Saturday, May 09, 2009

Special Writers' Weekend Interview with Barb Meyers

Welcome to a special author interview! Fellow Samhain author Barb Meyers is here to chat about her latest release...enjoy!

Hi Barb! Can you tell us a little about your background?

Originally, I’m from Southwest Missouri, but I moved around a lot growing up. I’ve lived in Southwest Florida for thirty years. I’m married and have two grown children. Since 2003, I’ve worked part-time as a Starbucks barista. It’s a nice way to break up the lonely life of a writer and it’s given me at least one interesting story idea as well.

When did you first begin writing? Was there an event or moment in your life that triggered your desire to write?

My first attempt at writing novel-length fiction was in the late 1980’s. The event that triggered it? Not terribly original, I’m afraid. After reading a horribly written romance novel, I threw it across the room when I’d finished it and declared, “I can write better than that.”

LOL...sounds like the same way many an author has been inspired! So tell us about your latest writing project or published title...

My romantic comedy, A MONTH FROM MIAMI, came out in print in February. I’m currently working on a sort of whimsical urban fantasy—the story idea inspired by working at Starbucks as well as another romance featuring the twin brother of A MONTH FROM MIAMI’s hero.

What advice would you give to new writers just starting out?

Read. Read. Read. Then read some more. Study the books you read to see how stories develop. Analyze them for characterization, goal, motivation, conflict, style, etc. It takes a while to develop your own voice. For a long time no one could explain to me exactly what “voice” was. When you develop your own voice, you’ll know it. It’s more than a writing style. It’s the unique way you convey a story that is yours and yours alone. Beware sabateurs which can come in the form of critique partners, family, friends, writer’s groups, sometimes even yourself. Not everyone wants you to succeed. In the end remember it’s your story and no one else’s. Listen to your gut.

What kinds of books do you like to read? Who is your favorite author?

I love well-written romantic suspense and a lot of women’s fiction. Not sure I have a favorite author, but a few that spring to mind are Susan Elizabeth Phillips (no one does romantic comedy as well); Isla Dewar; Patricia Gaffney; Elizabeth Berg; Lisa Gardner; Tami Hoag. I just read Karen Robards’ GUILTY. She is one of my all-time favorite authors.

What do you find most difficult about writing? What do you find most exciting or rewarding?

I’ve always been challenged by the business end of writing. I’m not focused enough and I tend to jump from one project to another when a new idea presents itself. A new idea is exciting to me and I can’t wait to get started and strike while the iron is hot, and often before I’ve completely thought it through. I don’t recommend this to anyone. It’s entirely frustrating.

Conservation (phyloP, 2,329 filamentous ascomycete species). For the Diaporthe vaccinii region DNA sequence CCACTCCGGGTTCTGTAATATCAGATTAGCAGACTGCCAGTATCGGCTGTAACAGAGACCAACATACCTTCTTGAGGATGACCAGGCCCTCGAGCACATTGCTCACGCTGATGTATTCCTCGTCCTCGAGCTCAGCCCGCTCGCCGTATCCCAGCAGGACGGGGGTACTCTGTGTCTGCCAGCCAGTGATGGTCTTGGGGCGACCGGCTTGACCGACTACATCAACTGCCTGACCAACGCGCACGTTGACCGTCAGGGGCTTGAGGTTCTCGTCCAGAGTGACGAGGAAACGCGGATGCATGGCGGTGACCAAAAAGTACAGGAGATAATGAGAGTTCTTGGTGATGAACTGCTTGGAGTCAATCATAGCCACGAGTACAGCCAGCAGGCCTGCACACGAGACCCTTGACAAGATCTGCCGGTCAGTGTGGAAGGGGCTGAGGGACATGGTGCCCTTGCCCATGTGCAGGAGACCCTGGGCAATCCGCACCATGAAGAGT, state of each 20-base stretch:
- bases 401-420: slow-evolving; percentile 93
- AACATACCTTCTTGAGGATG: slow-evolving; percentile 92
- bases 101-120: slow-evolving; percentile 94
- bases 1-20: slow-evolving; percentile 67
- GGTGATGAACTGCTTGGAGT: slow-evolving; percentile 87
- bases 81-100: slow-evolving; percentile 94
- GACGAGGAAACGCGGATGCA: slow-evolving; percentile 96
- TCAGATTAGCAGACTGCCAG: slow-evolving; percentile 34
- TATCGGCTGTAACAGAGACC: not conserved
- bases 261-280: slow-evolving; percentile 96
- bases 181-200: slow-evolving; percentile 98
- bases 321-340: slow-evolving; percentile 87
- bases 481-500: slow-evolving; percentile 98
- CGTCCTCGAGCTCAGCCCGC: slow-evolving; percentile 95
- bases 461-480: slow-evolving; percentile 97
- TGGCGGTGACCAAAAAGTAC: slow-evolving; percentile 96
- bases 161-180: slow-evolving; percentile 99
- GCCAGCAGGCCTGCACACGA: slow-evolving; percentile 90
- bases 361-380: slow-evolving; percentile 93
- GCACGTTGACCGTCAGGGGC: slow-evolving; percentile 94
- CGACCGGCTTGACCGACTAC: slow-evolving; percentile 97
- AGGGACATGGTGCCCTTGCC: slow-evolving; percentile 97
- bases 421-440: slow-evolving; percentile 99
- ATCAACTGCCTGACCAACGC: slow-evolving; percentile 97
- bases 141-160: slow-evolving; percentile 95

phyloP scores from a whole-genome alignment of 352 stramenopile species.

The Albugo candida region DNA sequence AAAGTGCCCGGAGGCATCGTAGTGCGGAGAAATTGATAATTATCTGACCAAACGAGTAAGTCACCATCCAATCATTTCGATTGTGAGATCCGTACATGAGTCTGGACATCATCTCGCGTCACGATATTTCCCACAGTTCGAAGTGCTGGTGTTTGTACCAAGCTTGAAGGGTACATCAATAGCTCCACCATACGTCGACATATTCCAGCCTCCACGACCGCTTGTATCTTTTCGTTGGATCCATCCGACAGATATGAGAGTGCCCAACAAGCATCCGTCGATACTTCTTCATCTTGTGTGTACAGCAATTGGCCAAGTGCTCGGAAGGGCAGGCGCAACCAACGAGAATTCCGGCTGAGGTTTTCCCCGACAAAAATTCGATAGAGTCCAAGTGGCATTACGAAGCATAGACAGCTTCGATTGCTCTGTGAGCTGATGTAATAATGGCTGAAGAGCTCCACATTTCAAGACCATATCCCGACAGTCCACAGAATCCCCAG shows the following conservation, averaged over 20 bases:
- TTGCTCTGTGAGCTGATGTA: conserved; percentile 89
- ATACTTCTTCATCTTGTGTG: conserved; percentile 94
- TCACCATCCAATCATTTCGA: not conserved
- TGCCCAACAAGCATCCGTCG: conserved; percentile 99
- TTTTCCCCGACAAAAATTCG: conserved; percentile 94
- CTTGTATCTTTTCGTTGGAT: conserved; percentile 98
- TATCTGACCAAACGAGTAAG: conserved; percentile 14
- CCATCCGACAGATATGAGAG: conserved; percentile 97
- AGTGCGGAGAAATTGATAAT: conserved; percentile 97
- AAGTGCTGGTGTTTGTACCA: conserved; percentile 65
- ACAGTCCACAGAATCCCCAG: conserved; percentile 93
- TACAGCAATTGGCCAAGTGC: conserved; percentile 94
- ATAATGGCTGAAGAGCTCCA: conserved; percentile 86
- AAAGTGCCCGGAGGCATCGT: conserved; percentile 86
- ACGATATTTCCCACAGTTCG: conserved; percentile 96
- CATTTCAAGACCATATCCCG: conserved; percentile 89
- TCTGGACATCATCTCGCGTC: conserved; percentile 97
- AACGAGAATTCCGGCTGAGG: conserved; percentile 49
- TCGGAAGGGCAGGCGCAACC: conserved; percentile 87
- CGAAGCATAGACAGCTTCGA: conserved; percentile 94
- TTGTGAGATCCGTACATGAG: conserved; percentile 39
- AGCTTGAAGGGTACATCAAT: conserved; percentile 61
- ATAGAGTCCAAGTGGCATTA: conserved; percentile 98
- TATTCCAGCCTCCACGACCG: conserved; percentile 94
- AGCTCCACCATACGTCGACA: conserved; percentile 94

Do you ever suffer from writer's block? If so, what do you do about it?

I don’t call it writer’s block, but if I’m struggling with something writing-related, I walk the beach which is 3-4 miles from my house. Or I walk my dog or bike ride. Get up and get away from your computer or notebook and do something entirely unrelated to writing. Personally, I think exercise pumps the blood back to your brain and not having any other distractions allows your mind to wander and/or focus on the block and helps you come up with a solution or a new direction.

I think if the beach was 3 miles from my house I might not have writers' block either!! What was one of the most surprising things you learned in creating your book(s)?

That the characters become real to me. I recall an idea I had for a book I’ve not yet written. The heroine was a songwriter. I composed lyrics for a song and tried to explain to my daughter that I hadn’t actually written them. The character had.

What is your favorite movie? Did it inspire your writing in any way?

It’s hard to pick one movie. As Good As It Gets is a wonderful example of “show don’t tell.” It demonstrates phenomenal character growth. I loved Something’s Gotta Give. So clever and fun. Terms of Endearment, Beaches and Ferris Bueller’s Day Off come to mind. The first two because they can really touch me emotionally. Ferris because it’s just pure fun. I think that’s what good writing does—entertains and touches the emotions. Moonstruck is another one of my favorites.

Barb, thanks for being here today. Is there anything else you’d like to mention?

Only that my goal as a writer is to write the absolute best book I can write and never to offer anything to my readership that I am not personally satisfied with. I stand behind my books and would personally offer a money-back guarantee to anyone who is disappointed in my work.
Thank you!

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